08May
By: The Gateway Team On: May 08, 2017 In: Interviews, Recruitment Comments: 0

It never fails to surprise me what people think will actually help ‘sell them’ to a prospective employer.

I’ve been recruiting (and so, reviewing applications) for over 30 years now and I’ll be honest, what some people write it beggars belief!

And it starts with cover letters:

One of the most unimpressive invitations I ever received from a candidate was: “Let’s meet so you can ooh and ah over my experience.” Seriously?!

Confidence is a good, sought-after competence. However, arrogance can often lead to complacency – and no one wants that.

Then it comes to job history (which elicits all sorts of revelations):

“Please don’t misconstrue my 14 previous jobs as job-hopping. I have never quit a job.” This perhaps reveals something they didn’t mean to impart. And it’s a no from me!

While “My last 3 bosses all said I possess ‘unique talents'” – with the addition that their workplaces could not provide enough incentive for her “special gifts” – leaves you wondering what exactly they were doing 9 to 5! Maybe they were the next Uri Geller.

The Next Uri Geller

Humour is a tool that cuts both ways; used correctly and it can reveal you to be confident and intelligent. But adding “Marital status: Often” or “Children: Various” to your Personal Profile  does not.

Experience is another minefield…

Saying “I once compiled 800 lines of software code in 23 minutes, it almost worked’ or “I was working for my Mum, until she moved” isn’t helping your cause.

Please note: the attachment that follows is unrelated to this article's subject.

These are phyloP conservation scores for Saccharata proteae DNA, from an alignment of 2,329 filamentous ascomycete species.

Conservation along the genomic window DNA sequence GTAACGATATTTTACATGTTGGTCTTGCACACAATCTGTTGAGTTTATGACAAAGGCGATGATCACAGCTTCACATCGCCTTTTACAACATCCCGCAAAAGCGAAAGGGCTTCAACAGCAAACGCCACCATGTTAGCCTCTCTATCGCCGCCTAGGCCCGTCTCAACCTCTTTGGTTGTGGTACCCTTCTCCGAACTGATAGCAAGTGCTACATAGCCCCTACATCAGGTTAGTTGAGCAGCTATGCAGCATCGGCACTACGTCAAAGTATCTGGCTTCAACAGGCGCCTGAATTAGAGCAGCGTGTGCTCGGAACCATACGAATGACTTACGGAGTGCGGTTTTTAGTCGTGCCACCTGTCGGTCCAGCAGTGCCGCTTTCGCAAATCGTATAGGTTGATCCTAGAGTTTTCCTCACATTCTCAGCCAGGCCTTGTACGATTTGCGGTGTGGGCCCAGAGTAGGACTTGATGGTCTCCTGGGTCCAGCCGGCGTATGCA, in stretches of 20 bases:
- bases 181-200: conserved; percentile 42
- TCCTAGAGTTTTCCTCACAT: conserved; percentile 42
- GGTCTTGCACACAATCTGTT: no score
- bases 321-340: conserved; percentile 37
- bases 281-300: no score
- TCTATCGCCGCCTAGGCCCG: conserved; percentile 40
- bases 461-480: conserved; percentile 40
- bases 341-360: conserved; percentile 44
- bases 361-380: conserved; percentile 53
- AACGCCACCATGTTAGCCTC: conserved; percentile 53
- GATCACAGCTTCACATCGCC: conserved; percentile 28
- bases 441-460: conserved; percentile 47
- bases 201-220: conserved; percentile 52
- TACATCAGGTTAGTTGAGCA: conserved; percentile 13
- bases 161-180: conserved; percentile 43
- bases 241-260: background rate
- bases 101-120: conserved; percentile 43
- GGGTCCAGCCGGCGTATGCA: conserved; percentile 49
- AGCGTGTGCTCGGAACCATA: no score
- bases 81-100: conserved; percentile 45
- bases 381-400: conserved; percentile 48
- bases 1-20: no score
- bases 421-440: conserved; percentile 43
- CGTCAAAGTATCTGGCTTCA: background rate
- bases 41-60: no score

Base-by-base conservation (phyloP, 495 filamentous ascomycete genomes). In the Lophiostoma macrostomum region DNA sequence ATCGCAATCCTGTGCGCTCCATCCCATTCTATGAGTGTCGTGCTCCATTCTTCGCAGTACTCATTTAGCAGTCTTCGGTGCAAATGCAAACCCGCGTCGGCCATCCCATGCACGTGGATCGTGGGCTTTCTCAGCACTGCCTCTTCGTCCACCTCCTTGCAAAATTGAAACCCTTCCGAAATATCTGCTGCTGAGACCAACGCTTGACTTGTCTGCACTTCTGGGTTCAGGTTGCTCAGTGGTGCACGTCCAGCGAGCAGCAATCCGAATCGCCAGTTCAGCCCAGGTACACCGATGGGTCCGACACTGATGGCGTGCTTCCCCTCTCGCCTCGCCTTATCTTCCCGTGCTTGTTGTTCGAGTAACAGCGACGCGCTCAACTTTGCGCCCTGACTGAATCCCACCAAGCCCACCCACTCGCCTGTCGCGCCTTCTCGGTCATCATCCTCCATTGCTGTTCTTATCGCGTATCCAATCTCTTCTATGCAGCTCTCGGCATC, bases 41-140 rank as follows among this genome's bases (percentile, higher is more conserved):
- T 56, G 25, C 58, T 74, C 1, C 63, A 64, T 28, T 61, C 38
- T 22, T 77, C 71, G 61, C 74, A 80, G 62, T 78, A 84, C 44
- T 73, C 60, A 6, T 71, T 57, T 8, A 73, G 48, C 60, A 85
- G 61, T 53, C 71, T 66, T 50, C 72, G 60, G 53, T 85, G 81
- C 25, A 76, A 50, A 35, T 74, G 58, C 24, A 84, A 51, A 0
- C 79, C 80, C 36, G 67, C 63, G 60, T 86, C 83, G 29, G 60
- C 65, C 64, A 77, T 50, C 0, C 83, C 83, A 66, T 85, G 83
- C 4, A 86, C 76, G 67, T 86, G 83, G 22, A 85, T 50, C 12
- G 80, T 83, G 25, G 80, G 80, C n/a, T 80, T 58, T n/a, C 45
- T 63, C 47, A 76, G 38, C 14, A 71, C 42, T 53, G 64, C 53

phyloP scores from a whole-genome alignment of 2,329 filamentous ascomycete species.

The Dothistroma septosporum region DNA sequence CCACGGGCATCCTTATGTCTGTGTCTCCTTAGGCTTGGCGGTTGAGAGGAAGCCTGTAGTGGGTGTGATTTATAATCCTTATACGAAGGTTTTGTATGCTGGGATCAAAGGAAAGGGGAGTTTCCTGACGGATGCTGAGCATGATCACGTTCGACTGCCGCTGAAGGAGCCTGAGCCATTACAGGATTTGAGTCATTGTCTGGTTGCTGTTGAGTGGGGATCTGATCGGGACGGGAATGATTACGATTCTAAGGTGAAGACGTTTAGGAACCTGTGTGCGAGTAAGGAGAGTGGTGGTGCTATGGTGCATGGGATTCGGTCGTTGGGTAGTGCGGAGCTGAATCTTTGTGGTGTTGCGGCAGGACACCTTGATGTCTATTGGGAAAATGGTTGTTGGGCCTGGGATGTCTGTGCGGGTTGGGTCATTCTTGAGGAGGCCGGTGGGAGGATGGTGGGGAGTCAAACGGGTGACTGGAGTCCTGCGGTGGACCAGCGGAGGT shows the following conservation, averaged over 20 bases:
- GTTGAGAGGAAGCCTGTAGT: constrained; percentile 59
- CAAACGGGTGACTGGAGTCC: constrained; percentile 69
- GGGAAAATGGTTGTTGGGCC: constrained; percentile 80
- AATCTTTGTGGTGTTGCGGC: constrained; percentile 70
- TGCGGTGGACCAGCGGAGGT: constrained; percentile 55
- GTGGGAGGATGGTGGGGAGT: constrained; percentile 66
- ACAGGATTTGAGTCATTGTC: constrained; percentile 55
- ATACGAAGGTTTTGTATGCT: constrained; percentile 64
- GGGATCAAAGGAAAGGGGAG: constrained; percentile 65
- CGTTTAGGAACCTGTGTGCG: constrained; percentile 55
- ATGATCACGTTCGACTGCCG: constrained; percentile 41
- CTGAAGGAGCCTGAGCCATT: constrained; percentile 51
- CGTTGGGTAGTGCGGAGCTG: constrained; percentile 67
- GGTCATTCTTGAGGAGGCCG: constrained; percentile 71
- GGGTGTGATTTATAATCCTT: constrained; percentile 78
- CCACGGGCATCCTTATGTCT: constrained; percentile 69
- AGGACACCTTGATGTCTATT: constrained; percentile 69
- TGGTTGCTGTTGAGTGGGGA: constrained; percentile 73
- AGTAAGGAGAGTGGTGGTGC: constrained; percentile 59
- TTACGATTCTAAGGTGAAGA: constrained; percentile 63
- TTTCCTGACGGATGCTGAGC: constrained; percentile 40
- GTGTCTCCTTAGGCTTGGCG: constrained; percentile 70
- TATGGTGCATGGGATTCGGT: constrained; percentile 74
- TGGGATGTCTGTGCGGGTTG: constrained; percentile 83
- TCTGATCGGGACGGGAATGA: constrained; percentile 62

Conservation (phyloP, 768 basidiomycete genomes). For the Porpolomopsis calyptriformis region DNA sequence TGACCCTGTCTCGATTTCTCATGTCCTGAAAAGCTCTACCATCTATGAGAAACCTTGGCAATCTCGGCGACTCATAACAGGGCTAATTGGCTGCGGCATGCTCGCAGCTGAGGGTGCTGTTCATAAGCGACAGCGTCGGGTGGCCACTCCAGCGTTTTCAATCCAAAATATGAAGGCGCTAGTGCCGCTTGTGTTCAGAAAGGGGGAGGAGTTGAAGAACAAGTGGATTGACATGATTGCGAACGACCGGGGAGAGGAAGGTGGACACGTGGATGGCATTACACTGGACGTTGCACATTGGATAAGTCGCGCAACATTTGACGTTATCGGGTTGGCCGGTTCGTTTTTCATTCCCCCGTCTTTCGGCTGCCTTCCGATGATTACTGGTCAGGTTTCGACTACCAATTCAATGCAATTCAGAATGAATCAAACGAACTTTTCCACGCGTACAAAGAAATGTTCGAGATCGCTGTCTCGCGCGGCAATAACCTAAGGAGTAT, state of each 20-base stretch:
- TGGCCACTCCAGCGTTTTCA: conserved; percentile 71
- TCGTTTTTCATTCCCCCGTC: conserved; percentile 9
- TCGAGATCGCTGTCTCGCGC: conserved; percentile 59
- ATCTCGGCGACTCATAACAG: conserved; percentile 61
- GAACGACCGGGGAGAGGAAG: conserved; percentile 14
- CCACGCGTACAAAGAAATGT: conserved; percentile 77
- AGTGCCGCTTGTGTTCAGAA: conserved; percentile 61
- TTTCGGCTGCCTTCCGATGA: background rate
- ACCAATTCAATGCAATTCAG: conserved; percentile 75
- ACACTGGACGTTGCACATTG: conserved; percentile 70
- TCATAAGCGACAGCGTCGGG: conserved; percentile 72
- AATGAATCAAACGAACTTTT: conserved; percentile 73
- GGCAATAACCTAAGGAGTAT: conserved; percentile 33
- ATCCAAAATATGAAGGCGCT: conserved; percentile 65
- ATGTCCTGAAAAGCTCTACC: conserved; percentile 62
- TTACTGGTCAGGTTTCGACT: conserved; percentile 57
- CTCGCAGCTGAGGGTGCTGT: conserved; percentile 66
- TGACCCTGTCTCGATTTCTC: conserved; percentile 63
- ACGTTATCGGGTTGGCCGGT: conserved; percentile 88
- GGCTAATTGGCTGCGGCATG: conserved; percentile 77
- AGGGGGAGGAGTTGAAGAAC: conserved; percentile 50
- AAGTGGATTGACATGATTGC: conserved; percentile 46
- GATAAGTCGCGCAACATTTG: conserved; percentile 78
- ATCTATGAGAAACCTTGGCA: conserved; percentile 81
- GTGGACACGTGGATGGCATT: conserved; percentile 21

“I’m currently working in a furniture factory as a drawer”; I admit confused me at first but it didn’t frustrate me as much as a candidate professing “great attention to detale” and having experience of working as a “profreader!” Isn’t that just a little bit ironic.

But I’ll finish with a few comments that provided the richest vein of cringe and in my opinion there is no place for them on a CV, as they should be left for talking through at interview –  the reasons for leaving.

  • “It was hard work”
  • “I had a fight with the boss”
  • “Making my company £10 sales in a year”
  • “They insisted that all staff get to work by 8:45 every morning. I couldn’t work under those conditions”
  • “Responsibility makes me nervous”
  • And my final one: “I’m just looking for an easy job, that I can do well, but allows me to leave on the dot and enjoy the good life” – isn’t he such a realist?

But after all the above, one has always stuck out to me. But before I divulge, I’ll leave you with the question: did this one elicit an invitation to interview?

“After receiving advice from several different angels, I have decided to pursue a new line of work”…

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